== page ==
6. 6. Since I buy all the ingredients for most of the meals I eat, I have some level ofcontrol as to what goes into me. I do not concern myself with whether or not foodis organic or genetically modified. I would rather not think about it while I’meating. I think the use of technology to improve the nutrition of food or cropyields is a necessity for a growing population.SourcesCorleone Jill, . "Nutritional Facts on Alligator Meat." N.p., 2011.Web. 17 Apr 2012."Farm Raised Alligator Meat." Gatorama. N.p., 2010. Web. 17 Apr 2012."Gatorama Alligator Farm." Gatorama<>Whitman, Deborah. "Genetically Modified Foods: Harmful or Helpful?." CSADiscovery Guides. (2000): n. page. Web. 17 Apr. 2012.<>.Bittman, Mark. “What’s Wrong With What We Eat.” Video. Ted Talks. May 2008. 15 Apr2012.< >.
  7. 7. Luke 4-22-12 Animal RelationsSun, 04/22/2012 - 14:22 | lmeisenhardtI have always liked animals, but I have not always liked all animals. My familyhas always had cats so I have been somewhat of a cat person. I was a afraid ofdogs for many years because of my neighbors. Two memories stand out inparticular. One is my neighbor’s German shepherd coming into my house andkilling my cat. The other is running away from my neighbor’s Rottweiler and alsoescaping before being bitten in the ass. It took me until high school stop beingafraid of dogs and actually start liking them. Heres a picture of my cat, Pixie.Over spring break, I went to the Los Angeles Zoo. I found out, to my surprise,that one of the orangutans had diabetes and another had cerebral palsy. Zoosare somewhat bizarre places. You can see exotic animals from all over theworld. Sometimes I feel bad for the animals since they are prisoners in a way. Ihave decided that they are no more prisoners than pet cats and dogs are. I thinkthese relationships are beneficial for both the human and the animal. here is apicture of the big orangutan from the LA zoo and a picture of a siamang, whoyells loudly when it is time to eat.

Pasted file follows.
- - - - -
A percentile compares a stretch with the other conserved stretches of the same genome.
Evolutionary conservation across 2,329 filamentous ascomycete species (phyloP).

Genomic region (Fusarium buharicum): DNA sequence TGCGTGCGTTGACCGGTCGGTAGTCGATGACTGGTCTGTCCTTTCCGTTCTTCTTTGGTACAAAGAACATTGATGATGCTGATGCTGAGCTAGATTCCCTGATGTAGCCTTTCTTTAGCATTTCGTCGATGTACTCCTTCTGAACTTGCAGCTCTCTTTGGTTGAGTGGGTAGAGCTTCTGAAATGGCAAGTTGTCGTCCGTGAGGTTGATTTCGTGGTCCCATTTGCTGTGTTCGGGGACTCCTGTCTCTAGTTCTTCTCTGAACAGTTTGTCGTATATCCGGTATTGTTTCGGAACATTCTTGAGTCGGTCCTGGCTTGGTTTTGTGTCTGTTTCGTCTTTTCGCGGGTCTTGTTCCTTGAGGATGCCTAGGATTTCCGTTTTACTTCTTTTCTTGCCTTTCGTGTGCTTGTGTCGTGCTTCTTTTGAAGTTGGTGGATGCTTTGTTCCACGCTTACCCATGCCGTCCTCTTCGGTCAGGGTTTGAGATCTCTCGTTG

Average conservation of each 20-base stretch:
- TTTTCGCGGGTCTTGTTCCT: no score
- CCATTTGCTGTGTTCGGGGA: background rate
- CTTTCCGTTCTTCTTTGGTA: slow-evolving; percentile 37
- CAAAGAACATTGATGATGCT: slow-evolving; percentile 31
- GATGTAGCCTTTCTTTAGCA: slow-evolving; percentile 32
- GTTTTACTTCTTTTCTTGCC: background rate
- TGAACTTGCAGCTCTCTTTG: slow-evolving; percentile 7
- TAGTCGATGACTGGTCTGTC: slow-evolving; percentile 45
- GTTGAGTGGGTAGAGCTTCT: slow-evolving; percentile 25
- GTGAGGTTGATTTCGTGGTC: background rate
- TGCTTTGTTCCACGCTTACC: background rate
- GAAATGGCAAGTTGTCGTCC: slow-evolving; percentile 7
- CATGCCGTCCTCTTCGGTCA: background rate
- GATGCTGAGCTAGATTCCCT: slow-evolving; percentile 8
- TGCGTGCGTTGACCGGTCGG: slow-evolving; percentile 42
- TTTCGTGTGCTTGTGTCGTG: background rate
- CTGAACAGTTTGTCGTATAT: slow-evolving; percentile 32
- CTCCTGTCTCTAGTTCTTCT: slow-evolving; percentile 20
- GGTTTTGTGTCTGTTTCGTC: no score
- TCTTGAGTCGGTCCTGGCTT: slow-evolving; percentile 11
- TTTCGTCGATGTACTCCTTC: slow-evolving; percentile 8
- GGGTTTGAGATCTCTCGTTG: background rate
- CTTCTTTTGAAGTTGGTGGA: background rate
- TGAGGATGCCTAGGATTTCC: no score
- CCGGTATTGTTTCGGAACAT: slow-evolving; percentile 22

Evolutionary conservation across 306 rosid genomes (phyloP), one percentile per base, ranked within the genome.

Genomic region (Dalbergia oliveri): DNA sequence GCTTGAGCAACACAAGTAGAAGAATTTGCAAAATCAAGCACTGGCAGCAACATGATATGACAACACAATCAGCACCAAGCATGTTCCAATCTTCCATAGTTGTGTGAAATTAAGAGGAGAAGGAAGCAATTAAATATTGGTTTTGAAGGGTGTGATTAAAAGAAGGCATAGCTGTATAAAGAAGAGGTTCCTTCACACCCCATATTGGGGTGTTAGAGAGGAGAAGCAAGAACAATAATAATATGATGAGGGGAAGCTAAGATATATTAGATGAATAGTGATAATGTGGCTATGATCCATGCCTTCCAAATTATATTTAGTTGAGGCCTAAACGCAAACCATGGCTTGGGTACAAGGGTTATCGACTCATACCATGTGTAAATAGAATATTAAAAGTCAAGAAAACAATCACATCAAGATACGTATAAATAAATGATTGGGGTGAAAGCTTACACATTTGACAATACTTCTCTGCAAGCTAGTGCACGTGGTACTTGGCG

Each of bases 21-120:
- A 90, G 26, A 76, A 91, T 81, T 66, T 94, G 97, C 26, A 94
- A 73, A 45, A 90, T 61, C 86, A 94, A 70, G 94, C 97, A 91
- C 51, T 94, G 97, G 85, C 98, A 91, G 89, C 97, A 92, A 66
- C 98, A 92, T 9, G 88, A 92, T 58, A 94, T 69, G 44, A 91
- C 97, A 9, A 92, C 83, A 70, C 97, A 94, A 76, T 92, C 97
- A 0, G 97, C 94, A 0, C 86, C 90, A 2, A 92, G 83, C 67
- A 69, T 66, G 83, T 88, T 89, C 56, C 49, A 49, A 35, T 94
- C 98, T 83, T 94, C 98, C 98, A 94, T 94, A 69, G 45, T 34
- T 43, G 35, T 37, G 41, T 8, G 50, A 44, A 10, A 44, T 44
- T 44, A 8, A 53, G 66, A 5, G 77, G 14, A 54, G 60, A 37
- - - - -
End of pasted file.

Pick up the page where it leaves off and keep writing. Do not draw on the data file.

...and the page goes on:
8. 8. Without getting too much into animal genetics issues, I would like to state mygeneral opinion. Genetically modifying animals to benefit humanity is no worsethan raising them for slaughter.I did not really care for the Strange Culture movie, however I was invested in theartist’s fate. I was happy to learn that charges were dropped and we went free.Los Aneles Zoo and Botanical Gardens. <>Siamang. <>UCtelevision. Animal Biotechnology<> July 25, 2008.Lessan, Lynn. Strange Culture. < >
  9. 9. Luke week 4Mon, 04/30/2012 - 16:53 | lmeisenhardtThis week we saw Noas pollen exhibit as well as her dust bunny sculpture inprogress. I dont really have much else to say as Im working on the midterm thisweek. I did have some ideas for the pollen exhibit. On a practical level, it mustcost something to replace all that honey that gets used. A shallow glass bowlcould be placed under the pollen allowing the honey to be recycled, rather thanjust make a mess on the floor. I think it would also look cool to see the pollenfloating in a pool of honey as it begins to fill up. As for the dust bunny, I reallyliked how we viewed it. Being forced to go through it makes you feel shrunkendown and really gives you a sense of the messiness of the dust bunny. Althoughit may be appropriate in a corner of a room, it is more effective when it blocksyour path.Also can someone please explain to me the ethical argument against sugar andcoffee?
  10. 10. Luke Medicine and Anatomy wk 5Sun, 05/06/2012 - 23:43 | lmeisenhardtI am not sure if we are supposed to blog about anything this week due to themidterms, but I did not really talk about medicine last week and will do so now.I think that depicting the human body is the area where biotechnology and art arethe most clearly related. Art is absolutely essential for visualization of anatomy.A complete understanding of anatomy is also essential for medicine and helpfulfor other purposes such as fitness.